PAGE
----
Well, if you’re a sociopath, really hard. True, Coulter threw a fistful of justified insults at Delta—such as “Why is @delta worse than @united? A: United drags customers off planes, but soon Delta will have to drag them ON.” But things soon got personal, as they always do in Coulter’s world. First, the outrage-purveyor posted a picture of the flight attendant who asked her to move (who Coulter claims offered only a feeble “I don’t know” when asked why). And then, Coulter escalated her social media outburst into Coulterist overdrive: She went back to get a photo of the woman who got her seat. The upward-looking face of the passenger—appalled—spoke for millions more of us, as one imagines the towering, gangly Coulter looming over her like the Bride of Slenderman to get her Weegee crime scene photo documenting that someone else was sitting in Ann Coulter’s big girl seat.

Creating ugly conflict is what Coulter does.

Because this is a story about Ann Coulter, it’s necessary to point out that the flight attendant and the passenger photographed are both women of color. Why is that necessary? Because Coulter has made race a major theme of her work, most recently in books like Adios, America! and In Trump We Trust. Her dread that white western civilization has its back against the wall is always on her mind. In fact, during this Delta epic rant, Coulter—jonesing for a dose of uncut racial vitriol—actually stopped her Delta tirade to retweet one @JBurtonXP’s comment about the acid attacks in London. The comment: “Letting Muslims into your country is what led to a rise in acid attacks. Removing Muslims from your country is how to stop the acid attacks.” She also huffed that “Immigrants take American jobs (& seats on @Delta).” Always be closing, when you’re out to Make America Great Again!

Powerless in the face of the corporate culture she extolls, Coulter vindictively used her media clout to attack two women who can’t possibly respond in kind. Of all those Delta “Nurse Ratchets”—of course, Coulter fixated only on Delta’s female employees—Coulter chose to focus on just one. And the other was the passenger who got her seat, and who has no more say over what Delta does than Coulter. Coulter’s Twitter tsunami went on for hours. Then Delta’s Twitter account responded, and Ann Coulter entered into the National Archives of the owned with: “We’re sorry you did not receive the preferred seat you paid for and will refund your $30.”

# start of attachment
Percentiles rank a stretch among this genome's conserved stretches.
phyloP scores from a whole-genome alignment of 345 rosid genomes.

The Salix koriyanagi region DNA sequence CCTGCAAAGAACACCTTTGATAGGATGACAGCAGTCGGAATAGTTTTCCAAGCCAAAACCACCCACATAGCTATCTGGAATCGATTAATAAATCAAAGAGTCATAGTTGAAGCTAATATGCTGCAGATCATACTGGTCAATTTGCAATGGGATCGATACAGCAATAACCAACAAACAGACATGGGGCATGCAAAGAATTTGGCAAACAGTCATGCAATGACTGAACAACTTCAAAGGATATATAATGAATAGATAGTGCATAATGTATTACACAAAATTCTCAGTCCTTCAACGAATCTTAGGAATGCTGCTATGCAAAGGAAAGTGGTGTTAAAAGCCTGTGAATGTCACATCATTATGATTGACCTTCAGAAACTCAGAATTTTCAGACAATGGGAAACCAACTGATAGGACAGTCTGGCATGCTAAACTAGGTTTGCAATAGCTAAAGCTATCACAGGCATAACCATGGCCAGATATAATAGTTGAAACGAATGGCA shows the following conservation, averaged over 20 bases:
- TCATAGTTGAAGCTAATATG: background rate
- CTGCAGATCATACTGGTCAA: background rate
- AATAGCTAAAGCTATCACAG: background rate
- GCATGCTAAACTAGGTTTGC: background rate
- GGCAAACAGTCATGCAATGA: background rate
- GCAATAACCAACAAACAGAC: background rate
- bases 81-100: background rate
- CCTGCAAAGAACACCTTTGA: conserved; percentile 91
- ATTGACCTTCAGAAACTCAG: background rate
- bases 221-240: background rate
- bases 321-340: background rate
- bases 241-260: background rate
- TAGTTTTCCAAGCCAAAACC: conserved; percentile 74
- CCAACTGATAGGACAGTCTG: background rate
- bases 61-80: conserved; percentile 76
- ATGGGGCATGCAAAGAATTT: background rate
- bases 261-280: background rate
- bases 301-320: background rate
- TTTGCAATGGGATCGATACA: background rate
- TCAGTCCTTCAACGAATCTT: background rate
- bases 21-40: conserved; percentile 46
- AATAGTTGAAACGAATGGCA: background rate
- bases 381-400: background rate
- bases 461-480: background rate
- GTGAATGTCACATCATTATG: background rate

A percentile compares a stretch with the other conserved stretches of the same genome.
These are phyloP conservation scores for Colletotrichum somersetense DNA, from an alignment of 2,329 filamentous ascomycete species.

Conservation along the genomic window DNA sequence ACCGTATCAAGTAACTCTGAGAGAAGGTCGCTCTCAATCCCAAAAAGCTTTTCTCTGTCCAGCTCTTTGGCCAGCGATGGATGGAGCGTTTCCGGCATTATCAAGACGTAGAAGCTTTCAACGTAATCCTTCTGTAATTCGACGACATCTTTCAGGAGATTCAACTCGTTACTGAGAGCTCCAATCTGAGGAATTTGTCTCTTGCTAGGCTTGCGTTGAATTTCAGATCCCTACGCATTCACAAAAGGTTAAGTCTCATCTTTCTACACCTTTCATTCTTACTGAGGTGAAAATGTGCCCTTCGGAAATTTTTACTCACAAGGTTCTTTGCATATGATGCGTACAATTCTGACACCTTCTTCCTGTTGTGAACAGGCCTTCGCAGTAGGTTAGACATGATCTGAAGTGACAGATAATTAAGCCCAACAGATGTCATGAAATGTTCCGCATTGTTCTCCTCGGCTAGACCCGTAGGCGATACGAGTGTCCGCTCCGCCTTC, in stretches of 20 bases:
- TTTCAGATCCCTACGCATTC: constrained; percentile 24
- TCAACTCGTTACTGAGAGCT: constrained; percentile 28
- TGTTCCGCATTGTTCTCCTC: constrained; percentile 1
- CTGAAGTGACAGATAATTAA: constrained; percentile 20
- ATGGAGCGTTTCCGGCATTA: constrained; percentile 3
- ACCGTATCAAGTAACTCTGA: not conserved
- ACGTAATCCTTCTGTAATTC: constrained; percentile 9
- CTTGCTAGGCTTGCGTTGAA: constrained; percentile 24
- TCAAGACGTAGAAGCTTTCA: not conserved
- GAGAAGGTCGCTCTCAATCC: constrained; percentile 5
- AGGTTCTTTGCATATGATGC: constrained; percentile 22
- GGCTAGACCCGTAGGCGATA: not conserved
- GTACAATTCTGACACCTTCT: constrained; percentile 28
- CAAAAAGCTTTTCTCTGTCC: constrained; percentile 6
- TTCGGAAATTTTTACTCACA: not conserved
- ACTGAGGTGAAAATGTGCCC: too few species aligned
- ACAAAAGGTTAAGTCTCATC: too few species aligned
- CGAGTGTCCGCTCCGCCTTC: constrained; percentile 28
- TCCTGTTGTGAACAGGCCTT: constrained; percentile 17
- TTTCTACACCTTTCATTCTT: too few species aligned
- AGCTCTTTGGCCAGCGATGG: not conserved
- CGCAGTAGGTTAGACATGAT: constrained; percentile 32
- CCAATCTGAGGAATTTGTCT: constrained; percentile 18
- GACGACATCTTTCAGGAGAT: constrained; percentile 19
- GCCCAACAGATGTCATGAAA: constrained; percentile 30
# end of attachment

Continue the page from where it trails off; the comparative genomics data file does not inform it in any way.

All this for $30? A meager sum for a seat she immodestly estimated cost some $10,000 of her valuable time to procure. And in pursuit of that paltry payback, Coulter’s misdirected rage put another passenger on blast. Given the troll to human ratio of Coulter’s audience, we all know where that can go. Not long ago, Coulter was blocked from speaking in Berkeley, California because the police could not guarantee the safety of the community should her hate-fueled tirades drive her anti-PC following into more than just rhetorical assaults on “social justice warriors.” Berkeley has had several violent altercations in the past year between Trump supporters and antifa activists, and it was all too plausible to imagine that Coulter’s presence might spark another. Free speech advocates insisted—rightly—that no matter her views, she has a right to speak. But another truism of free speech debates is that none of us has the right to yell “fire” in a crowded theater. Booking Coulter in that environment was cashing in on the specter of fraught Kulturkampf in order to sell books. 

This is the hostile, self-promoting marketing strategem that Coulter has cynically exploited for decades. There’s a reason she has to appear at public events with bodyguards—and there’s a reason other venues besides Berkeley have cancelled her appearances. Creating ugly conflict is what she does. It’s what her fans love about her and what appalls everyone else. And we all got a look at it in real time on her Twitter feed this weekend in the disgusted faces of the women Coulter chose to introduce to her fans.

Ben Schwartz is currently working on a history of American humor between the two world wars and can be followed on Twitter at @benschwartzy.